04 Aug. 2008

PR# 2008-361

ISAF school develops skills among Afghan youth

Students at the ISAF Trade Training School pose for a picture.

KABUL, Afghanistan - The potential for Afghans to take control of their future is growing stronger thanks to ISAF’s basic trade training courses.

Four soldiers with the Australian Reconstruction Task Force work directly with the citizens in Uruzgan province in developing the skill base of the population through trade training courses.

Every 28 days, 20 Afghan men graduate from the school at the Dutch-Australian base Kamp Holland at Tarin Kowt. The graduates leave having learnt basic skills in carpentry, plumbing and allied trades. With a building boom in Afghanistan since the overthrow of the Taliban regime, Soldier Peter Monkley, 17th Construction Squadron, said, “The skills taught by the Australians are enough to ensure the Afghans get a job.”

Australian Sapper Brett Corrigan, an instructor at the ISAF Trade Training School, gives young Afghans an opportunity to learn a trade that can transform their future. At times, graduates of the school receive job offers before they complete their training in carpentry, plumbing and allied trades.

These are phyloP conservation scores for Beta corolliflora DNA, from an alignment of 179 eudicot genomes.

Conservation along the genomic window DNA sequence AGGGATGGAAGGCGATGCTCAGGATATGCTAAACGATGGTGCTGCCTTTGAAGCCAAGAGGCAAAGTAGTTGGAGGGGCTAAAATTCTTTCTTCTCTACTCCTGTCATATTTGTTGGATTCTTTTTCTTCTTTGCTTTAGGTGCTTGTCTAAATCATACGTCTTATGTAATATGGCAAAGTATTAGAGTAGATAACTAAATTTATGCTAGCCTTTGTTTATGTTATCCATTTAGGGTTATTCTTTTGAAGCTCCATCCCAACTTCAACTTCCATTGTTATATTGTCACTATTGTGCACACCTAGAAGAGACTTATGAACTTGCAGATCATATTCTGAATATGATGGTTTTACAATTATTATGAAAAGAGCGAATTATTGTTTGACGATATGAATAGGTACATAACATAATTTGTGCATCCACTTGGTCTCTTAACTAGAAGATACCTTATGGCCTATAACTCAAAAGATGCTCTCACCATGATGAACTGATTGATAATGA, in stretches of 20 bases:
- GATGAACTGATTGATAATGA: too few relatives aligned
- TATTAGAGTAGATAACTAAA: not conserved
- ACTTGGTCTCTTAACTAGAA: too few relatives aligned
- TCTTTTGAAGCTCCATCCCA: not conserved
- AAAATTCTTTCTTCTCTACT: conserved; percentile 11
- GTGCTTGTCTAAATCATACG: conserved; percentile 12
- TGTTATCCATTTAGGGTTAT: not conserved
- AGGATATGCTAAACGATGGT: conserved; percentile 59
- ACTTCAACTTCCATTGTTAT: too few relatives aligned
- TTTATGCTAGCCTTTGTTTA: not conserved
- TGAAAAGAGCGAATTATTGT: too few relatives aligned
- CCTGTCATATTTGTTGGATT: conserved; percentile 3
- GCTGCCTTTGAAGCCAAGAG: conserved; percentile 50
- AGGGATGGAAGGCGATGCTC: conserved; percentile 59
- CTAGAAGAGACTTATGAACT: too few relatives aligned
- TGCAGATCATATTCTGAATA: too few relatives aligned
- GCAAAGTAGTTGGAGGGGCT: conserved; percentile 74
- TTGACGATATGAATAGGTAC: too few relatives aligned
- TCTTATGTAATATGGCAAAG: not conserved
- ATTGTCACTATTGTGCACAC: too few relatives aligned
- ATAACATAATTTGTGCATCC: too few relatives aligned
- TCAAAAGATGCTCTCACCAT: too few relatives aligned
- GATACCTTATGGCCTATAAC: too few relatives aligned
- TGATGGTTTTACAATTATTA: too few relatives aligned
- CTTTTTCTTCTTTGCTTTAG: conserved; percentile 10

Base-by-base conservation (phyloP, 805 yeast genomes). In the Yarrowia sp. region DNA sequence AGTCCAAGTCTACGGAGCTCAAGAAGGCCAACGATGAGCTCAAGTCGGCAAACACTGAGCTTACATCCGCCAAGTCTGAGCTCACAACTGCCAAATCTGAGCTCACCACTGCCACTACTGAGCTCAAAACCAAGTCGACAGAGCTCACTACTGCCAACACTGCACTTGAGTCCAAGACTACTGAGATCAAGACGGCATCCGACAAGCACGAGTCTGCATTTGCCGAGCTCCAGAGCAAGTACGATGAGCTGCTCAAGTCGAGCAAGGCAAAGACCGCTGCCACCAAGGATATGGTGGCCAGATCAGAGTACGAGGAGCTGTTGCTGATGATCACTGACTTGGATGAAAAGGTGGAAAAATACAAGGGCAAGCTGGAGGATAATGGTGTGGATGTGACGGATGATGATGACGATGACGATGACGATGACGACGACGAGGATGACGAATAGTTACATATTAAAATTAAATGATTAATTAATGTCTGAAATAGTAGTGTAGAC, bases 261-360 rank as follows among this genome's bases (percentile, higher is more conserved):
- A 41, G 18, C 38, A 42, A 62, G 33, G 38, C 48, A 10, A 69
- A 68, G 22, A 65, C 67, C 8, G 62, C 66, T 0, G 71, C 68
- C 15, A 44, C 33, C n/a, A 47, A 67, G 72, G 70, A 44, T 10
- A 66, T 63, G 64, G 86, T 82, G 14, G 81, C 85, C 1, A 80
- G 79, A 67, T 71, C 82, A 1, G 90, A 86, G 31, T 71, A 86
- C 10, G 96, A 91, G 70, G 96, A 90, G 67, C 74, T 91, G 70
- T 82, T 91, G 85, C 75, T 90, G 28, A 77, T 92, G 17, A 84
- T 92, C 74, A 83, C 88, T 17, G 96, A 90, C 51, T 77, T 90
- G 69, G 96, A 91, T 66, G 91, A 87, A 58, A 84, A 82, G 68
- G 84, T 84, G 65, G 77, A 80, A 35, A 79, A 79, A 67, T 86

“It’s about giving the students a future,” he said. “The average age of people doing the course is 14 to 15, and some of them are the breadwinners for their families. If we can teach them some basic skills, they’ll be more likely to get a job and take an active part in rebuilding their country.”

While at the school, the students are paid the local wage. They get to keep most of the things they make, with some furniture items being donated to local schools or other institutions. Upon completion of the course, students receive their own basic tool kit, thanks to assistance from Australian Aid. They then have the opportunity to return for more advanced courses.

Close to 500 young Afghans have graduated from the school, which was established by the first Reconstruction Task Force two years ago.

Monkley said the demand for the course now outstrips the places available.

“There was one kid who walked from Kabul, hitching rides for over two days, to get on the course,” he said. “During last year’s poppy harvest, they couldn’t get enough students to run the course, but this year we’ve been doing courses back-to-back. The word is out that we’re offering something of value, and it’s very pleasing to see that kids from the local population are now prepared to improve their own skill levels. Hopefully this will lead to less reliance on labour from other countries.”

The four Australian Army soldiers — all qualified tradesmen — conduct the course with the help of seven local instructors.

Contact Information ISAF Public Affairs Office
Tel: +93 (0)799 51 1155 - Mobile: 0093 (0) 799 55 8291 pressoffice@hq.isaf.nato.int - www.nato.int/isaf/